In the several weeks since he'd first glimpsed the vision of his humiliating defeat–a vision that had been revealed to him in the witchy eyes of a young girl presumably now ensconced with the Order–Dragos had been plagued by nightmares. He couldn't shake the sight of his lab lying in smoke-filled shambles, all of his precious equipment shattered and destroyed… and the UV light cage empty, its monstrous occupant–Dragos's secret weapon–no longer held inside. Worst of all was the pitiful vision he'd seen of himself: beaten, begging, on his knees pleading for mercy. "Never," he bit off sharply, as though he could banish the child seer's revelation with his fury alone. He got out of bed and threw a silk charmeuse robe over his naked body as he stalked out of his bedroom to the adjacent study. A large touch-screen computer monitor sat on an antique, ornate desk that had once belonged to a human emperor. Dragos ran his finger over the smooth surface of the screen, bringing up a video feed from his laboratory. Ah, yes, he thought, disturbed by the depth of his relief Everything is still there. The glow from the tightly spaced vertical UV bars stung his hypersensitive eyes, but he didn't care. He zoomed in on the lethargic, half-starved creature contained inside the cell–the creature who shared the same bloodline as he. The lethal otherworlder who was, in fact, his grandfather. Not that bloodlines mattered to him personally. The Ancient's powerful blood cells and DNA, on the other hand, had proven instrumental to Dragos's goals. After decades of work, after centuries of patience spent in hiding, arranging his pieces just so as he waited for the right time to make his move, Dragos's crowning hour was almost at hand. He'd be damned if he was going to let the Order snatch it out of his grasp before he had a chance to seize the glory that was meant to be his. Steps were already under way to prevent the vision he'd witnessed from coming true. He was making a few changes to his operation. Taking expensive and somewhat drastic measures to protect his assets. And he wasn't at all content to sit by and let the warriors in Boston continue to disrupt his work. The Order was a problem he did not need–one he could not afford to risk when he was so close to knowing victory.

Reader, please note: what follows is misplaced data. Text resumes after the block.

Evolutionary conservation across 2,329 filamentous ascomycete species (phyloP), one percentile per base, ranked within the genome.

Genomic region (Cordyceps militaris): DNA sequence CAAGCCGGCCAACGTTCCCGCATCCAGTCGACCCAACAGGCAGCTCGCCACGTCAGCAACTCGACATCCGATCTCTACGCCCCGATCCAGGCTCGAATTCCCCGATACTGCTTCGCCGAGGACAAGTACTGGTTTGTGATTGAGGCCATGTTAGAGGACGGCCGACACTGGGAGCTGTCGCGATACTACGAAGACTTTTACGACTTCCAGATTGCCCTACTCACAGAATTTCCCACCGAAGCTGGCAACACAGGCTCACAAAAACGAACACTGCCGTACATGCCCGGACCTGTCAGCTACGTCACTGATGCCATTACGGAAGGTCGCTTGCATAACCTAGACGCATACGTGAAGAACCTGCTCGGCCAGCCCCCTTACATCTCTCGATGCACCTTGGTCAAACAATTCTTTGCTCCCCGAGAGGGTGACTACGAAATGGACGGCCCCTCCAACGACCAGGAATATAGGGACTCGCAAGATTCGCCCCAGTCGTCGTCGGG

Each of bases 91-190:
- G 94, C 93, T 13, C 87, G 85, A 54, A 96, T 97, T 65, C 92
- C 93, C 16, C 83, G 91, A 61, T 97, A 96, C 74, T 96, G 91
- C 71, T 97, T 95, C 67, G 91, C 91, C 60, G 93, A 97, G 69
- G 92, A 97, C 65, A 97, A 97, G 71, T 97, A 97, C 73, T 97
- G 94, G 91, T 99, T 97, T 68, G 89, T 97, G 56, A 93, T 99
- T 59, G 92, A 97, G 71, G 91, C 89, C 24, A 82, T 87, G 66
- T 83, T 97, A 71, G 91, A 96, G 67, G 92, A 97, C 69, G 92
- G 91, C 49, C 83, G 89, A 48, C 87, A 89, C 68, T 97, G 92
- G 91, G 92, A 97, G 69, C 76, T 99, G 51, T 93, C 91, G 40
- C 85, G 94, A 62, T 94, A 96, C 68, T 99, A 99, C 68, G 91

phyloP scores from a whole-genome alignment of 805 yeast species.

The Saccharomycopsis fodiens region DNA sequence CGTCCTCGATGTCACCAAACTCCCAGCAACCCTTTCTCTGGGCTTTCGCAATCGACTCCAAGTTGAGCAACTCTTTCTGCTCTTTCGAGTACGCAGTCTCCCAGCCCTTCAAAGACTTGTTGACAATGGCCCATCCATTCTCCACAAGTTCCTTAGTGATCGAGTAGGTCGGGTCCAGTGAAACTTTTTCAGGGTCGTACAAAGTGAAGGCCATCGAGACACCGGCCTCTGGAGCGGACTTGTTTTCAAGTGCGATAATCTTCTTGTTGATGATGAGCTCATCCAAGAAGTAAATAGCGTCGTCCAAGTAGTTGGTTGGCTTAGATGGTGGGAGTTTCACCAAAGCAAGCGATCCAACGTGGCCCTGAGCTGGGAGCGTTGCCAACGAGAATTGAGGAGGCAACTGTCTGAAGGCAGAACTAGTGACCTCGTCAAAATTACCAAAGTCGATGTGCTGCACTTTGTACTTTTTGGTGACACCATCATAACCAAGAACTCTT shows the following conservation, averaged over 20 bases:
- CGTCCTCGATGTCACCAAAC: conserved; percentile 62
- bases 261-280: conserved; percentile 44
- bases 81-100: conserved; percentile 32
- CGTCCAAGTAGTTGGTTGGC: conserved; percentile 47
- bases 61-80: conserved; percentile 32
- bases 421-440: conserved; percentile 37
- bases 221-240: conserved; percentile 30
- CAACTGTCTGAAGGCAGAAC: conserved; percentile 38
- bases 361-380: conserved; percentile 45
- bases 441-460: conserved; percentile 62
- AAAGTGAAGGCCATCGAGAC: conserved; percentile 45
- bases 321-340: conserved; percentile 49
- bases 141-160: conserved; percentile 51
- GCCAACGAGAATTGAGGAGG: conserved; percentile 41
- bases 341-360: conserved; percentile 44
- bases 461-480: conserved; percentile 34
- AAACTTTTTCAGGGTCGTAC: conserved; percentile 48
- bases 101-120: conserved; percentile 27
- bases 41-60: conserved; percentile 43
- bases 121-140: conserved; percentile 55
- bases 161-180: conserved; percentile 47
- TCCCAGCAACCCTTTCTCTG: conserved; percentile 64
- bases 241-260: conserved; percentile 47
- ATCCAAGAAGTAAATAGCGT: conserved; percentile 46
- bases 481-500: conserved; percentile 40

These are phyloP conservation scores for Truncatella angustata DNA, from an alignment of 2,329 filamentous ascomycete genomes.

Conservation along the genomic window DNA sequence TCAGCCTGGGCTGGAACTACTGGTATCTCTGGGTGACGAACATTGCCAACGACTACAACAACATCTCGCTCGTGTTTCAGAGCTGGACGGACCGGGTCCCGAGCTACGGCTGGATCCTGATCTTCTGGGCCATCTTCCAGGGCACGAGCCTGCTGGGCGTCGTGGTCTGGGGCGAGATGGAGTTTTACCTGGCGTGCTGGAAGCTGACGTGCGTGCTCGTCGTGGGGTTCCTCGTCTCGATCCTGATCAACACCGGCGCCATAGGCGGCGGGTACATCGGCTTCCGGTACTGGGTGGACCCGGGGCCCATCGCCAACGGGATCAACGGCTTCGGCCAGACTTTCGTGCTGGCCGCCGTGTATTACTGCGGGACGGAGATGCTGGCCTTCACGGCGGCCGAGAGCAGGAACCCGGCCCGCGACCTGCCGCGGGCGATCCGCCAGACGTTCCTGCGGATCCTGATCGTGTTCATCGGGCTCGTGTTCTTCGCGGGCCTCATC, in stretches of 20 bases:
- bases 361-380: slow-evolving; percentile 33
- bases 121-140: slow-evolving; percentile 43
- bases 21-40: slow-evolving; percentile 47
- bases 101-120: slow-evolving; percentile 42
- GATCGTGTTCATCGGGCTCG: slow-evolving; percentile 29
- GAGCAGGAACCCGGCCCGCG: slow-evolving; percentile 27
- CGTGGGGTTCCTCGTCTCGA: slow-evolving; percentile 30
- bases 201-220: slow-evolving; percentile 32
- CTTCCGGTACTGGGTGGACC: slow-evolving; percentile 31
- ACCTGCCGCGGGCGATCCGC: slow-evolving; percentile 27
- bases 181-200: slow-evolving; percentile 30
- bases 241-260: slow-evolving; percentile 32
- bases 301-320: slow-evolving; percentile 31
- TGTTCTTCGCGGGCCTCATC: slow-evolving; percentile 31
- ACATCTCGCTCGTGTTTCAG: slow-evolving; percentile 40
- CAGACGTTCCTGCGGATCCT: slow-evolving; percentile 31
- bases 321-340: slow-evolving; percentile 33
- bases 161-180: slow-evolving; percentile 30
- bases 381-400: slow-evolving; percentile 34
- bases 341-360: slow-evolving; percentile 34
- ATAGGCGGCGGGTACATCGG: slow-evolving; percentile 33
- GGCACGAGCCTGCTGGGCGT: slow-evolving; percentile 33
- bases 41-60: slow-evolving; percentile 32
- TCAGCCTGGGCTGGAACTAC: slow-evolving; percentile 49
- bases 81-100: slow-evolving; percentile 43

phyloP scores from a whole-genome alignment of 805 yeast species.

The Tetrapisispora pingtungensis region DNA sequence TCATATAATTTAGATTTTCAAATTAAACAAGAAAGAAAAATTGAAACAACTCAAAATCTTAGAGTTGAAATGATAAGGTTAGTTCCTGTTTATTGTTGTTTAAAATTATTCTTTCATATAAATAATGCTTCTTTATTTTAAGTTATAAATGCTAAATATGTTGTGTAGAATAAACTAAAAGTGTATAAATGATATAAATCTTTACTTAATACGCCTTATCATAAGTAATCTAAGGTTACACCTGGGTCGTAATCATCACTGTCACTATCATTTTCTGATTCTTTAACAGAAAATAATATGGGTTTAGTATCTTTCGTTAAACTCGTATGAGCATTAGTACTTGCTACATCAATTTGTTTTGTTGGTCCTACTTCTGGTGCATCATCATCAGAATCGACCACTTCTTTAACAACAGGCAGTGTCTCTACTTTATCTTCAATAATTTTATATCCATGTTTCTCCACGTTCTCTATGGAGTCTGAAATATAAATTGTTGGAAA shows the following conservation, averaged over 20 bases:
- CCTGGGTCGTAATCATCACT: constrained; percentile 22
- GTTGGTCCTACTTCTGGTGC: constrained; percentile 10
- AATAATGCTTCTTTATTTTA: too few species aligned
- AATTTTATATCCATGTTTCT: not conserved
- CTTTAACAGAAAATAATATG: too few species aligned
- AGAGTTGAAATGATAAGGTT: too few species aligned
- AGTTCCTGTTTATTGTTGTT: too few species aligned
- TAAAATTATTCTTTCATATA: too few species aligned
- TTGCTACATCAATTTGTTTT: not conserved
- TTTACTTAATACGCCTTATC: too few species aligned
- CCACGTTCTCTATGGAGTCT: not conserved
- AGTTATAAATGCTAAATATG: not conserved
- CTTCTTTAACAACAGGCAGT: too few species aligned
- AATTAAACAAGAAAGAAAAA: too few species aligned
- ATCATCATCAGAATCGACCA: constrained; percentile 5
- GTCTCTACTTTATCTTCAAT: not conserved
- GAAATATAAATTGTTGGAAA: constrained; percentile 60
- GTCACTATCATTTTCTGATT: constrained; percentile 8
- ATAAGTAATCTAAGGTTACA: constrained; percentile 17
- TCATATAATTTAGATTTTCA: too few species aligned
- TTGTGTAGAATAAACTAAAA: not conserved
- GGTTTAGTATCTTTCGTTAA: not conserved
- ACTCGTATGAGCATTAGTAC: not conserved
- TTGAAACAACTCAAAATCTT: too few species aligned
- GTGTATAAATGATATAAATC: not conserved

They'd invited war when they raided his gathering outside Montreal this past summer, sending him and his private inner circle of high-ranking Breed associates fleeing into the woods like rats off a sinking ship. It had been a public sucker-punch that undermined his authority, not to mention cost him precious time. He would see the warriors pay for that. But Dragos had another problem, too. He brought up the teleconferencing program on his computer and dialed Wilhelm Roth's quarters at the other end of the stronghold. The German vampire, a hard-edged director of the Hamburg Enforcement Agency, was doubtless unaccustomed to playing the subordinate, and Dragos took some amusement in the notion that the midmorning wakeup call would grate the male. To his credit, he picked up the call before the second ring, efficient as always. It was one of his saving graces as far as Dragos was concerned. That, and the fact that Roth was ruthless in his ambitions. "Sire," he said, his face moving in front of the monitor in his chambers.